Buy online, pick up in store: The convenient, safer consumer option
Buying online and picking up in store presents shoppers with an attractive idea: Taking advantage of the convenience of online shopping while avoiding delays and shipping costs.
BOPIS, as it is often called, is not a new concept. In an effort to compete with Amazon, retailers have been offering BOPIS, or a version of it, since around 2013 — and its popularity has grown since then. With the COVID-19 pandemic, more and more spa retailers are getting into the act.
Ted Lawrence, corporate retail category manager at Poolcorp, a wholesale distributor of pool and spa supplies and equipment, has been promoting a BOPIS strategy to retailers for 10 years. In addition to tapping into its growing popularity, he notes that 60% of BOPIS customers buy additional items when they come to the store to pick up their online orders. COVID has only made BOPIS more attractive.
“COVID caused retail to change and to change very quickly,” Lawrence says. “Those who had a strategy in place before the shutdown benefitted exponentially. The others were scrambling to come up with a strategy.”
Nevertheless, some spa retailers have been able to get an e-commerce website up and running, and offer BOPIS, in time to manage pandemic restrictions.
Customer service was the driving factor
DesRochers Pools & Spas in Shorewood, Illinois, began offering its customers a buy online, pick up in store option in early 2020, just before COVID hit.
“We started to notice our customers value convenience more than ever,” says Mallory Bjekich-Wachowski, the company’s retail operations manager.
“At times, customers asked less about price and more about delivery, pick up and online ordering.”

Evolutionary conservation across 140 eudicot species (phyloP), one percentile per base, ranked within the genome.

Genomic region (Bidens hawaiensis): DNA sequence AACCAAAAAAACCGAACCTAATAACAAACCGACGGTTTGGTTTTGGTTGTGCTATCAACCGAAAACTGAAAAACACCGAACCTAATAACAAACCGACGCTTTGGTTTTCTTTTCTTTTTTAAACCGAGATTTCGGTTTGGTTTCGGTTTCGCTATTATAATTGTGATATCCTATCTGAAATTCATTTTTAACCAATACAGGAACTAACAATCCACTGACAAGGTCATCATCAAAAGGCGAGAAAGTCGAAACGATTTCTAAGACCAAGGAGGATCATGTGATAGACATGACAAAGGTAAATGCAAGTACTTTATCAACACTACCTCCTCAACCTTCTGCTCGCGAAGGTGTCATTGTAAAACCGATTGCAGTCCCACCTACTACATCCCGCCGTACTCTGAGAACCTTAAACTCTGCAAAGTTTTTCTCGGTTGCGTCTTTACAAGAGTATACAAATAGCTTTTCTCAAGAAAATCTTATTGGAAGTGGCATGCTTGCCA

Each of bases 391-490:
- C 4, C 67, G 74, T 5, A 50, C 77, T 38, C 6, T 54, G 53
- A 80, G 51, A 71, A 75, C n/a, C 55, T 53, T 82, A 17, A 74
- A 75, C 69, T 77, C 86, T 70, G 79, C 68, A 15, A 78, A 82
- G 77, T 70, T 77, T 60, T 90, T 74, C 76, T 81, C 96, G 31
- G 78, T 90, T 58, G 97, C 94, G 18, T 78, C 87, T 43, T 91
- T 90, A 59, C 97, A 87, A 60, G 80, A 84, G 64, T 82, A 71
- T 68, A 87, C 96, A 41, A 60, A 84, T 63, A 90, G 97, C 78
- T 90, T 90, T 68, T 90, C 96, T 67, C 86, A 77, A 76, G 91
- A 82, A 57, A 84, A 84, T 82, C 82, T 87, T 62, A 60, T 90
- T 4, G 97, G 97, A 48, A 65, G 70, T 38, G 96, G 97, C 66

DesRochers used DropClick, whose team of IT professionals set up an e-commerce website for the company in just a few days. So far, there has been no need to add staff or make physical changes in any of DesRochers’ three suburban Chicago showrooms.
“We are fairly new at selling online, but I was happy with the number of sales for our first year,” Bjekich-Wachowski says, noting the fortunate timing of launching an e-commerce site just before Illinois shut down. She expects the company will always offer BOPIS and utilize it more each year.
Snake River Pool & Spa in Boise, Idaho, also began offering online purchases with curbside pickup at its three stores early last year, just before COVID, and will be starting local delivery this spring or summer. Company president Kyle Mueller had planned to add BOPIS at some point, but COVID accelerated his online strategy and marketing plan.
“Customer service was the driving factor,” Mueller says. “We want customers to shop however fits their lives and schedules best.”
BOPIS also enabled Snake River to better compete with online retailers, since they could answer customers’ questions, test water and offer other personal touches not available from online-only retailers.
Snake River’s marketing director researched software to use and spoke with other brick-and-mortar retailers and the company’s manufacturing partners before choosing DropClick to develop an e-commerce subdomain of Snake River’s existing website. No changes were made to the stores’ physical space or its staffing, though the company has a plan for if and when online sales volume increases beyond current capacity.
“We have the physical space at two of our three locations to carve out any necessary space in the future for staging, processing and extra product so infrastructure is not an issue,” Mueller says. “If and when the demand for e-commerce increases beyond our current personnel capacity, we will hire accordingly.”